Serving Northern St. Louis County, Minnesota

PolyMet clean-up liability could top $1 billion

Marshall Helmberger
Posted 12/27/17

REGIONAL— State officials and independent consultants hired by the Department of Natural Resources have put a number on the financial assurance requirements they believe the state will need to …

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PolyMet clean-up liability could top $1 billion

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REGIONAL— State officials and independent consultants hired by the Department of Natural Resources have put a number on the financial assurance requirements they believe the state will need to ensure that taxpayers aren’t left on the hook for clean-up costs at PolyMet’s proposed copper-nickel mine near Hoyt Lakes. It’s $1.04 billion, a number that’s substantially larger than the company has previously proposed.

The information was first obtained through a data practices request by the Star Tribune, which reported on the determination this past week. DNR officials have confirmed for the Timberjay that the numbers reported by the Star Tribune are accurate, and reflect the calculations of DNR staff and the financial consultant hired by the agency.

“The experts involved 

in this work have extensive experience in what is needed to reclaim a site and operate water treatment,” said Assistant DNR Commissioner Barb Naramore.

The company likely wouldn’t be required to post a billion dollars in order to begin mining. Instead, the amount of protection would be negotiated on an annual basis by the state and PolyMet. The $1.04 billion estimate was devised for the peak of mining operations at the site, when the potential liability for clean-up would likely be the highest. PolyMet recently proposed to provide a combination of letters of credit or surety bonds totaling $544 million for the first year of mining.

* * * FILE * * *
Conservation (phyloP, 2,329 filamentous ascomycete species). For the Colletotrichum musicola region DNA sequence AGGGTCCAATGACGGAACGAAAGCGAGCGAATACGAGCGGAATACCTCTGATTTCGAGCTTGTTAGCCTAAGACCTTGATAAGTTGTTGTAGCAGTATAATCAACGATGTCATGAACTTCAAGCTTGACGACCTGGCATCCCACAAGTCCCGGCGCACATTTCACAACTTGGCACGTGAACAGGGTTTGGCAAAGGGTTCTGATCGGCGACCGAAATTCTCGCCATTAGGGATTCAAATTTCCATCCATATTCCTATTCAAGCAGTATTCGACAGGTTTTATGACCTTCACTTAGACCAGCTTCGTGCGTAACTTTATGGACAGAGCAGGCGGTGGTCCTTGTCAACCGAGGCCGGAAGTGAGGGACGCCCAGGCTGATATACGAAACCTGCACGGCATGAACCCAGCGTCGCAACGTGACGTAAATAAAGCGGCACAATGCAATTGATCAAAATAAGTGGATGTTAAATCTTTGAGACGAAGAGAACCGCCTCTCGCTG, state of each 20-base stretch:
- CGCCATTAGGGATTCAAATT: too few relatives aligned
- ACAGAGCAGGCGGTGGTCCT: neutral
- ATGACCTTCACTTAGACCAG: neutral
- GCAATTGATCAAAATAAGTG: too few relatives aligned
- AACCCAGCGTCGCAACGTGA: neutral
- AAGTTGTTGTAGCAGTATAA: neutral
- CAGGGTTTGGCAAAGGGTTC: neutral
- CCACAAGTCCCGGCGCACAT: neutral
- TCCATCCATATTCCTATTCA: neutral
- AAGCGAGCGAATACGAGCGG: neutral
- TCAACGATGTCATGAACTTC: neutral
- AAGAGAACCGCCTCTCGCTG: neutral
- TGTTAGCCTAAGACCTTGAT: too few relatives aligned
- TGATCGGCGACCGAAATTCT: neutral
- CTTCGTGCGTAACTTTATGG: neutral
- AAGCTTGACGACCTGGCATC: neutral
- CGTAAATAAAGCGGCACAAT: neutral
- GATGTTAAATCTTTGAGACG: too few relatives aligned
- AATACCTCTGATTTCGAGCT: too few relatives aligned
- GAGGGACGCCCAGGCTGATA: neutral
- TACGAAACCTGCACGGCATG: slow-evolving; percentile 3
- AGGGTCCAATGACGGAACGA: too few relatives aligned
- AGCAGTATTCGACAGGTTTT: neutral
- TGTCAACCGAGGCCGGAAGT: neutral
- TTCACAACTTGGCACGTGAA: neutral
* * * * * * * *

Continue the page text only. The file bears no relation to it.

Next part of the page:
Those numbers “align well with the DNR’s current estimates for the two construction years and first year of mining,” said Naramore. “Any draft permit that the DNR places on public notice will detail how the department would calculate financial assurance on an annual basis,” Naramore added. DNR officials anticipate issuing a draft permit to mine early next year.

The DNR has not received a financial assurance proposal from PolyMet that extends beyond the first year of mining, which suggests the two sides may not yet be in full agreement on the numbers required. “I want to be clear that we are still in the deliberative process,” said Naramore.

The financial assurance package is critical to the mine project because it provides the resources to pay for clean-up at the mine should PolyMet or whatever company ultimately acquires it declare bankruptcy at some point in the operation. Mining companies have been notorious over the years for declaring bankruptcy as mines play out, leaving taxpayers on the hook for the clean-up costs. In the case of PolyMet, the financial assurance would help pay for the cost of long-term water treatment at both the mine and tailings basin site. The environmental impact statement on the project estimated that water treatment at the site will be necessary for centuries.

Unlike taconite mining, the copper-nickel that PolyMet proposes to mine is bound in sulfur-bearing rock, which is known to leach acid and heavy metals once exposed to air and water.

The financial assurance package will be a significant component of any permit to mine that is ultimately issued by the DNR. It will be more critical than ever that the state get its calculations correct, since the Trump administration has discontinued a proposal to require companies to provide funding to pay for any federal clean-up that might be required.

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